Spatial Scales of Skill of Marine Biogeochemical Models
Saux Picart, Stephane1; Allen, Icarus1; Racault, Marie-Fanny1; Butenschon, Momme1; De Mora, Lee1; Yool, Andy2; Buitenhuis, Erik3; Torerdell, Ian4
1Plymouth Marine Laboratory, UNITED KINGDOM; 2NOC, UNITED KINGDOM; 3UEA, UNITED KINGDOM; 4MetOffice, UNITED KINGDOM
Coupled hydrodynamic- ecosystem models are increasingly being used for various application including climate studies, policy making, fisheries... At global scale, models are particularly useful for climate or anthropogenic impact studies. Despite much effort directed toward the validation of these models using various data sets (from in-situ measurements to satellite remote sensing) and techniques, very little has been done to evaluate the spatial scales at which a model performs best.
In the framework of the iMarNet project (Integrated Marine Biogeochemical Modelling Network), five different biogeochemical models (having various degree of complexity) coupled with the same hydrodynamic model have been run in the same conditions. These runs are performed at global scale and provide a unique opportunity to establish which are the strength and weakness of each of the biogeochemical components. Composites of remotely-sensed data of chlorophyll provided by the ESA - Ocean Colour Climate Change Initiative project have been used to derive diatom fraction and to compare against model outputs.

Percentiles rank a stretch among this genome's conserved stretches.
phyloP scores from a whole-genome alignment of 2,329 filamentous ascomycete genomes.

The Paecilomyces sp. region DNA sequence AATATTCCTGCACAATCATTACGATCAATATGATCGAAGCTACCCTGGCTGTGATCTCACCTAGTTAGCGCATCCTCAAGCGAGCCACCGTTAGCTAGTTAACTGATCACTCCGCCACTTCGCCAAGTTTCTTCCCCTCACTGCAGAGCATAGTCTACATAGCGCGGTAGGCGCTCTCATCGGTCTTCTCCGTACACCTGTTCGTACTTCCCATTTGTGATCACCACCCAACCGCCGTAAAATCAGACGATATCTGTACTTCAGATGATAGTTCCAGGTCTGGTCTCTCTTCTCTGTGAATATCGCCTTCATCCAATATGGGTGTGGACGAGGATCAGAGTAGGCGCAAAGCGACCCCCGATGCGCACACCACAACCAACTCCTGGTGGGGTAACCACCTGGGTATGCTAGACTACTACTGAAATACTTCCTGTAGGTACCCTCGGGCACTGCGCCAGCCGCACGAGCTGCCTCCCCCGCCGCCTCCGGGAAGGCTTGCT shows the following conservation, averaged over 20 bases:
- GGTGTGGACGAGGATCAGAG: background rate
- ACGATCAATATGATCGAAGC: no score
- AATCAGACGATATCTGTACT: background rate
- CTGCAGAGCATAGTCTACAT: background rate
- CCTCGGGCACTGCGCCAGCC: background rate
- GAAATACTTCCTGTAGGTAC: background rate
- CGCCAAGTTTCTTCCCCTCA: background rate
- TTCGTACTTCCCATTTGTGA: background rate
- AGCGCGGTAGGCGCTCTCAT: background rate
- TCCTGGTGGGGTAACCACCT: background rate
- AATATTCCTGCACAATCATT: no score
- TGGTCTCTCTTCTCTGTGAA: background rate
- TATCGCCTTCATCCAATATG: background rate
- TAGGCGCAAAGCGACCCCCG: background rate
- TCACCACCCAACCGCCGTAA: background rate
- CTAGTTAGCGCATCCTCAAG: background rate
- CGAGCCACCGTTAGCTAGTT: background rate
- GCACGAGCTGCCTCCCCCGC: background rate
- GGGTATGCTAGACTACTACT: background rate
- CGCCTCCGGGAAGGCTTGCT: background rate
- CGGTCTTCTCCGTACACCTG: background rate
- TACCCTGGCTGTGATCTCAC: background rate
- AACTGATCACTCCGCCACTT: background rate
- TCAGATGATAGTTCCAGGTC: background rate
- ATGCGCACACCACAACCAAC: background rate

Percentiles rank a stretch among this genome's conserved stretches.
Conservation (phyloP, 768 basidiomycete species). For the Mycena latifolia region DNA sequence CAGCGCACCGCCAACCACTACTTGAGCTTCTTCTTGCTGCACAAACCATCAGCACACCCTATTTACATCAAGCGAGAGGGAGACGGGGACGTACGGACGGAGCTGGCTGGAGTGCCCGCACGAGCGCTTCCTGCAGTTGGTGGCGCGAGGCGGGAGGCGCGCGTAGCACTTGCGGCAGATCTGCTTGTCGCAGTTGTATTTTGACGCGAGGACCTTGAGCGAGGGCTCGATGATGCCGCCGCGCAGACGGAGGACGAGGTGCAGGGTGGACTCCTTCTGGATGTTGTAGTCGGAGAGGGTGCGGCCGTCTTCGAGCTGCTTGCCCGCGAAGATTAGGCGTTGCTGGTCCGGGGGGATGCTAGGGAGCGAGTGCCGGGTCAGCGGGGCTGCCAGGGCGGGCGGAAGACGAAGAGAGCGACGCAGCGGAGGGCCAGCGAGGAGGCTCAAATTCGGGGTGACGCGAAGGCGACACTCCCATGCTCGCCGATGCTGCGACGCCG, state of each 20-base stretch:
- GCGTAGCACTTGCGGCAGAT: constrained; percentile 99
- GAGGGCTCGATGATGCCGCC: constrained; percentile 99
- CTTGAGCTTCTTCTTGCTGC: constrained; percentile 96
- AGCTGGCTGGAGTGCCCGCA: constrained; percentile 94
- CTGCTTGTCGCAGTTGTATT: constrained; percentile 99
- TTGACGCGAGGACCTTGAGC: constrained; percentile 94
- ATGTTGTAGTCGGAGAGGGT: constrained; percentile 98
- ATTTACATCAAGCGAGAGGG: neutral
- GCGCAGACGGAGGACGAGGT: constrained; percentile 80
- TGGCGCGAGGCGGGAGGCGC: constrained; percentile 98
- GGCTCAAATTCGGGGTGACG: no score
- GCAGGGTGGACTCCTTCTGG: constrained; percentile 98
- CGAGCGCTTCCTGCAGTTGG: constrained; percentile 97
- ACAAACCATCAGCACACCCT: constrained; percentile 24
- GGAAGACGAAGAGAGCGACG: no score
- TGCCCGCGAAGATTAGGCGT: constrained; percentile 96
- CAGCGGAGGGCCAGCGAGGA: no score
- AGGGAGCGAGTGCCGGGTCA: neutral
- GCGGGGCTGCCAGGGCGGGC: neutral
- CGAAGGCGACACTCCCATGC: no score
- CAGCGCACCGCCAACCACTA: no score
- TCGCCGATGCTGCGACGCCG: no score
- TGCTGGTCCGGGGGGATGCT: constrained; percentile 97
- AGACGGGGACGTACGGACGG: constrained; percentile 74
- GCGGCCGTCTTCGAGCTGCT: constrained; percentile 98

A wavelet decomposition technique is used to estimate a skill score for a range of spatial scales and a range of quartile ranges. The skill score used here is directly comparable between models, scales and time. This allows us to determine both spatial scales of model skill and whether or not this is entirely determined by the physical configuration or if the complexity of the biogeochemical model has an influence. Whilst all models are expected to have some degree of skill in reproducing chlorophyll pattern at the basin scale, the results of the comparison are much more uncertain at smaller scales.